The present study sought to determine a link between the estrogen fluctuation that occurs during pregnancy and the concentration of choline acetyltransferase (ChAT) within the CA1 region of the hippocampus. In doing so, the goal of the study was to suggest a biological explanation for the changes in hippocampal function, particularly spatial memory, that occur following pregnancy. In order to achieve this, immunohistochemistry was performed with the intent of measuring ChAT levels in CA1 hippocampus. In general, hippocampal ChAT is correlated with memory, with higher concentrations of ChAT resulting in increased performance in memory tests. A difference in hippocampal ChAT concentration between two groups of rats, one group that gave birth to three litters and a virgin control group, would implicate pregnancy as a variable in hippocampal functioning and memory performance. However, the data gathered in this study did not produce any conclusive results, likely due to compromised brain tissue.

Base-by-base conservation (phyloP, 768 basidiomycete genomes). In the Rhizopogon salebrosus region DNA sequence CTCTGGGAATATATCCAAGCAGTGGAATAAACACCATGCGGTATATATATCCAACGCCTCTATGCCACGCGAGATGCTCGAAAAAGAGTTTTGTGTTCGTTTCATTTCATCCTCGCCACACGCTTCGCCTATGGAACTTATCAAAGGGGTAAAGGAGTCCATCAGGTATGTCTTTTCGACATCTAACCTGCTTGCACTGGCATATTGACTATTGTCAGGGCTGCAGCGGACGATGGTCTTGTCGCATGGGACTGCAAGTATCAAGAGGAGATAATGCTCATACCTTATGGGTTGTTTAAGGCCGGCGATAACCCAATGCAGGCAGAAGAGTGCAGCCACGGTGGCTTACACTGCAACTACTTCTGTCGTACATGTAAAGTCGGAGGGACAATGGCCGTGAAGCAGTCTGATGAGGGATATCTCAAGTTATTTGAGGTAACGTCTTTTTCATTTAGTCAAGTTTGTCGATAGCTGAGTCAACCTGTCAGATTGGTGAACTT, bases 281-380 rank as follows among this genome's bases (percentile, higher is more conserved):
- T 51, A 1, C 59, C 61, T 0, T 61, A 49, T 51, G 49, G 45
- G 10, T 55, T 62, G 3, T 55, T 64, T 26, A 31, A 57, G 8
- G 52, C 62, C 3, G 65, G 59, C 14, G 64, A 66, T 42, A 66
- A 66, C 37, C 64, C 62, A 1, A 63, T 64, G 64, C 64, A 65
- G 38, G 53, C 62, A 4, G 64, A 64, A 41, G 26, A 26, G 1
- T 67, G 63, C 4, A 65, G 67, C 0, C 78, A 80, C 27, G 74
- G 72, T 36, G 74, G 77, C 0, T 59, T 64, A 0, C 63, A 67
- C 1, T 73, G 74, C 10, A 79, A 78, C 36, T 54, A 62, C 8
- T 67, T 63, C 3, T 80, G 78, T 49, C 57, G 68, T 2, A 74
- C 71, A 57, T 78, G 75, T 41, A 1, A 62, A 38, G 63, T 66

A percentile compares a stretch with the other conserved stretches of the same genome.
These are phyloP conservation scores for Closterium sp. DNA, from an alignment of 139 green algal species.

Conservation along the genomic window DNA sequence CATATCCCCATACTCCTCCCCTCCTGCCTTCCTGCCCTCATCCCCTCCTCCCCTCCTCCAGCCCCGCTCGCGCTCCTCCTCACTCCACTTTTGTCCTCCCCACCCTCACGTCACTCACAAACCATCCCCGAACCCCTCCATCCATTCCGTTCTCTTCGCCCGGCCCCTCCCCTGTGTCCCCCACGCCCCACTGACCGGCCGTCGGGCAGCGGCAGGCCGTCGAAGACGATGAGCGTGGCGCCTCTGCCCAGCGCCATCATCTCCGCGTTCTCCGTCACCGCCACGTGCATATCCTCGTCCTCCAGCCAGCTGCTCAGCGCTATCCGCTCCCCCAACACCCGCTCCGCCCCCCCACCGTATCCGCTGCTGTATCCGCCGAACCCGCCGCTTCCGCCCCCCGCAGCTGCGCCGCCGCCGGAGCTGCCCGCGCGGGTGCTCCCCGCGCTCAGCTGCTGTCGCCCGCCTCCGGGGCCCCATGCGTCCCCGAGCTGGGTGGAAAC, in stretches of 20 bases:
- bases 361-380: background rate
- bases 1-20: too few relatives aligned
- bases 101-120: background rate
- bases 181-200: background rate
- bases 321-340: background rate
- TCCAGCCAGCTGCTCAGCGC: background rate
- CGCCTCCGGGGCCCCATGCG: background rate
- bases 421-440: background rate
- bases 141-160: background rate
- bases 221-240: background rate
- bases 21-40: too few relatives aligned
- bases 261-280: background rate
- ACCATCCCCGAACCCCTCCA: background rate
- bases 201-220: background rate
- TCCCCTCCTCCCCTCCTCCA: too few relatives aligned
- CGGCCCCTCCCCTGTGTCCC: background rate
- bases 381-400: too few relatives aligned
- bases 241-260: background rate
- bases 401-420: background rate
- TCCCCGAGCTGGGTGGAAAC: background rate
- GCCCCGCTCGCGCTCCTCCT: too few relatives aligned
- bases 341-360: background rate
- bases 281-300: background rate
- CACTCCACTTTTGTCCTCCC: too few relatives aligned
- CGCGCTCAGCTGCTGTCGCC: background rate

Stavnezer, Amy Jo




Behavioral Neurobiology | Cognition and Perception | Endocrinology | Molecular and Cellular Neuroscience


Pregnancy, parity, acetylcholine, choline acetyltransferase, spatial memory

Publication Date


Degree Granted

Bachelor of Arts

Document Type

Senior Independent Study Thesis



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